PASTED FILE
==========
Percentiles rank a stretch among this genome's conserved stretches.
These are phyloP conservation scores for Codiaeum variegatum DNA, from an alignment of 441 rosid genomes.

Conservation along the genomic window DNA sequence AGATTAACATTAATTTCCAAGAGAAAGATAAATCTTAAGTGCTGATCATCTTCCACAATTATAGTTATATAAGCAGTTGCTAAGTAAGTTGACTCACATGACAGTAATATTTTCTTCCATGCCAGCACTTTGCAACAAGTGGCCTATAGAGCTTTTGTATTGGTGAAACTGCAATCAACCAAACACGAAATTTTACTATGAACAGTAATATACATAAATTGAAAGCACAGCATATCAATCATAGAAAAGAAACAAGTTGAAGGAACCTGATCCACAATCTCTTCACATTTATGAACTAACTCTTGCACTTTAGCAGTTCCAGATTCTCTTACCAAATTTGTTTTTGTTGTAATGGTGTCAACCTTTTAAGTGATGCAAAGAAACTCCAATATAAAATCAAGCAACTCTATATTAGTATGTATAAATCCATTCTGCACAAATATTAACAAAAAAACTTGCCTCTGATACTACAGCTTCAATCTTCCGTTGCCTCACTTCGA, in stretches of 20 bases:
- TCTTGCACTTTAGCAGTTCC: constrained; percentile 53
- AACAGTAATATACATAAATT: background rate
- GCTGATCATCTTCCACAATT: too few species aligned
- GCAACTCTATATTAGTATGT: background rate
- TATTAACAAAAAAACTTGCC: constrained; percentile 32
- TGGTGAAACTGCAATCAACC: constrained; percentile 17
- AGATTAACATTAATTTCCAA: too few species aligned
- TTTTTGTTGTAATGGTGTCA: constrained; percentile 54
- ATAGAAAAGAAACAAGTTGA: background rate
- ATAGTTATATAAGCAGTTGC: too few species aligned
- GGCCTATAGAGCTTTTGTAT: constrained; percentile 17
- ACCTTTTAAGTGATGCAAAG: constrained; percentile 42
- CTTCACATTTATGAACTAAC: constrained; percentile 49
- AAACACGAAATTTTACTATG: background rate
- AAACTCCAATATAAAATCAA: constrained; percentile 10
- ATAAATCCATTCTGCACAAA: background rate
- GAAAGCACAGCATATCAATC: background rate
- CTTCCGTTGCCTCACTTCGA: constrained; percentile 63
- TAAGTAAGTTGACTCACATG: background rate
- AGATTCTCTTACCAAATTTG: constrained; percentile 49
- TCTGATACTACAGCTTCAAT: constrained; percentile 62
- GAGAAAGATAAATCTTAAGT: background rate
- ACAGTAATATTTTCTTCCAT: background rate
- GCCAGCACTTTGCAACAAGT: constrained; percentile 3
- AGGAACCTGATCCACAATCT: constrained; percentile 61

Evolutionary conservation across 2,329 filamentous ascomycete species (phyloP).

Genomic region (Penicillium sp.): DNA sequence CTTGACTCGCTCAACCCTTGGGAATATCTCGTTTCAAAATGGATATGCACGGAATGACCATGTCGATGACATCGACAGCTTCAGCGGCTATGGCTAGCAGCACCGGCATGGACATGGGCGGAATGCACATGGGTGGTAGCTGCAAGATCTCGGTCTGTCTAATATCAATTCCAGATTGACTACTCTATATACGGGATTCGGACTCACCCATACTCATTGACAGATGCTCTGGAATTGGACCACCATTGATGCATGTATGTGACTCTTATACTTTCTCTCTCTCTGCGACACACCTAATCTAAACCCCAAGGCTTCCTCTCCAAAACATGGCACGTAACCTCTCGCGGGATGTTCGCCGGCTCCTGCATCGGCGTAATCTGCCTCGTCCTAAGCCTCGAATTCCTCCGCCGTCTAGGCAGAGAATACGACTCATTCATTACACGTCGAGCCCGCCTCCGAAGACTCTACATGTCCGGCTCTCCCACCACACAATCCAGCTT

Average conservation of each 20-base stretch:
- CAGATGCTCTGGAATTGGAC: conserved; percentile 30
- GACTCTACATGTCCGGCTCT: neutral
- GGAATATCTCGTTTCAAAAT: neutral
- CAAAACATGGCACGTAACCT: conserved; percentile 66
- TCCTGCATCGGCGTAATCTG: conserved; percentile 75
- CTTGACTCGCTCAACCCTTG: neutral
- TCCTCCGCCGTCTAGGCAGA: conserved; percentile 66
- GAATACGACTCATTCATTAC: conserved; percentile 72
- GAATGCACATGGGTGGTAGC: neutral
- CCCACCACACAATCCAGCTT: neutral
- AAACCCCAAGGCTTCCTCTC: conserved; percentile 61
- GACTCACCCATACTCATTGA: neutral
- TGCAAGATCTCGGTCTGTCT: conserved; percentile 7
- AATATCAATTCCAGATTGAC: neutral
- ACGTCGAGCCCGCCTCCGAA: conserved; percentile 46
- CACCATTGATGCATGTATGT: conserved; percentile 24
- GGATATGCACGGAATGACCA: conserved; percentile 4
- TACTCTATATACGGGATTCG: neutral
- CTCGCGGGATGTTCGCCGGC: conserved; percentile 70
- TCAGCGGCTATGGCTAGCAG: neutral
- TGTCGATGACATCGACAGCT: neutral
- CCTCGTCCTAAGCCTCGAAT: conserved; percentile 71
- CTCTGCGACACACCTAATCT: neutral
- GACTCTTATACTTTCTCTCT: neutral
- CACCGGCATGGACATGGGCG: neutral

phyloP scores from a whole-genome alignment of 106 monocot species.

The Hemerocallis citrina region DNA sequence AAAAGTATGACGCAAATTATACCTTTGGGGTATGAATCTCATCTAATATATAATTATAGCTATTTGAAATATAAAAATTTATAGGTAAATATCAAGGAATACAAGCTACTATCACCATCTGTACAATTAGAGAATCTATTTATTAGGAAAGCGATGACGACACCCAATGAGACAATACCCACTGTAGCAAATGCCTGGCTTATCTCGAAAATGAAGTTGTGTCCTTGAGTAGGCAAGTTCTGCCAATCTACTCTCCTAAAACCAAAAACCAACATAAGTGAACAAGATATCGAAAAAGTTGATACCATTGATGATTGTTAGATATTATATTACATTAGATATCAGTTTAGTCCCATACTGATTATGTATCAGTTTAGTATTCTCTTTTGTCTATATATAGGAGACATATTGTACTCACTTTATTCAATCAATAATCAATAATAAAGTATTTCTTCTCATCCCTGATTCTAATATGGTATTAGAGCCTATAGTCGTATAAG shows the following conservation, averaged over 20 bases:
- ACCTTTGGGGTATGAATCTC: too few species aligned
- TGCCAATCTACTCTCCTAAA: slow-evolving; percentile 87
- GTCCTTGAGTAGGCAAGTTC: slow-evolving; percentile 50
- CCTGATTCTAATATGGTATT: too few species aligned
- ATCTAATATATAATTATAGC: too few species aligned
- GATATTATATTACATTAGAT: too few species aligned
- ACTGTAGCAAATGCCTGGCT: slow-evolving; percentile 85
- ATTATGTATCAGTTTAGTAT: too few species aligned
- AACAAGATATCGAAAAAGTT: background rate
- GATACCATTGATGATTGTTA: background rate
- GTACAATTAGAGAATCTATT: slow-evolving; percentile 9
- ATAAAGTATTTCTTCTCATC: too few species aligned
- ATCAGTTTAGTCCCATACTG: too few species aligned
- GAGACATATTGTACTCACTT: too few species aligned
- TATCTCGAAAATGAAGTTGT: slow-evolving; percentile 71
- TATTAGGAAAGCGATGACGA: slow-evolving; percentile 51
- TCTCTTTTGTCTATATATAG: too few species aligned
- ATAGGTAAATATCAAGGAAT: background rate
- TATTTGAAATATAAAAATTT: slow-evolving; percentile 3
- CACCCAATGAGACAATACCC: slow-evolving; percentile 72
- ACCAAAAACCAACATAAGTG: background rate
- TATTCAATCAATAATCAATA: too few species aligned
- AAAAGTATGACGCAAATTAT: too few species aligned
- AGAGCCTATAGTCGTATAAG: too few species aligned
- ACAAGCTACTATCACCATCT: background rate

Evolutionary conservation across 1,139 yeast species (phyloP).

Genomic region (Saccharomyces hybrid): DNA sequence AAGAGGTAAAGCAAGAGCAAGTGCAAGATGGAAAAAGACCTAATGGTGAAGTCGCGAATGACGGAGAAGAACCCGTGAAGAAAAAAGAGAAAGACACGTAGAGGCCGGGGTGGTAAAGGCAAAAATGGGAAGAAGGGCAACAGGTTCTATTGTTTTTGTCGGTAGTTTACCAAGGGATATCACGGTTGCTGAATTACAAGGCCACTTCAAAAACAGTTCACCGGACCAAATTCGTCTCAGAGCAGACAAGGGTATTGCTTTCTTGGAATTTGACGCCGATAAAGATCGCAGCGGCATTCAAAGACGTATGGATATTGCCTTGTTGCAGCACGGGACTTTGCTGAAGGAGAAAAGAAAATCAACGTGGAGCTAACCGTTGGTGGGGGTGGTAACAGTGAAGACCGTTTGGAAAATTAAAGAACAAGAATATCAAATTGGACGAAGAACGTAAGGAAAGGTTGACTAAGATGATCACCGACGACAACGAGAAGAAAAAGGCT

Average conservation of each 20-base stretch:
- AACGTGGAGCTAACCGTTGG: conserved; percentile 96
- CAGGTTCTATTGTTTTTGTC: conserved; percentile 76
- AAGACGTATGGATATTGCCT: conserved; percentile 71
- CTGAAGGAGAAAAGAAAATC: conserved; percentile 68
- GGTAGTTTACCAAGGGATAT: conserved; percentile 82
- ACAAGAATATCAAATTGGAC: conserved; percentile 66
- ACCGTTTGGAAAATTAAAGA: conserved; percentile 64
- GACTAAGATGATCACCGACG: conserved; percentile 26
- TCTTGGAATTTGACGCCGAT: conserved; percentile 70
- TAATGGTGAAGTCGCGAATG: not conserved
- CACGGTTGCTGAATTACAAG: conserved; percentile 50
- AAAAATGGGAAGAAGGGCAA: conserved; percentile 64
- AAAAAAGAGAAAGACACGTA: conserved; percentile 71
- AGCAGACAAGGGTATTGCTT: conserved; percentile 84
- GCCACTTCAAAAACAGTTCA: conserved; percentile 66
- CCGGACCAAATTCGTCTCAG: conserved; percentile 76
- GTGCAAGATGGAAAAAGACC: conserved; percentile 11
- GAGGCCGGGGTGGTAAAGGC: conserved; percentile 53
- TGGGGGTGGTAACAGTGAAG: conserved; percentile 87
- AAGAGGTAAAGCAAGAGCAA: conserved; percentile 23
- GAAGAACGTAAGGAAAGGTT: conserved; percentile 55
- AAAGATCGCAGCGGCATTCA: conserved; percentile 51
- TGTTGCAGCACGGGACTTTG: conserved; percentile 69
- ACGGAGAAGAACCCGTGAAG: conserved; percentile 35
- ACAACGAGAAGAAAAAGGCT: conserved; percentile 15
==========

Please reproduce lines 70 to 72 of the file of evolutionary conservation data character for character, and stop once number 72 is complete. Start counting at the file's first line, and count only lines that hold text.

- ATAAAGTATTTCTTCTCATC: too few species aligned
- ATCAGTTTAGTCCCATACTG: too few species aligned
- GAGACATATTGTACTCACTT: too few species aligned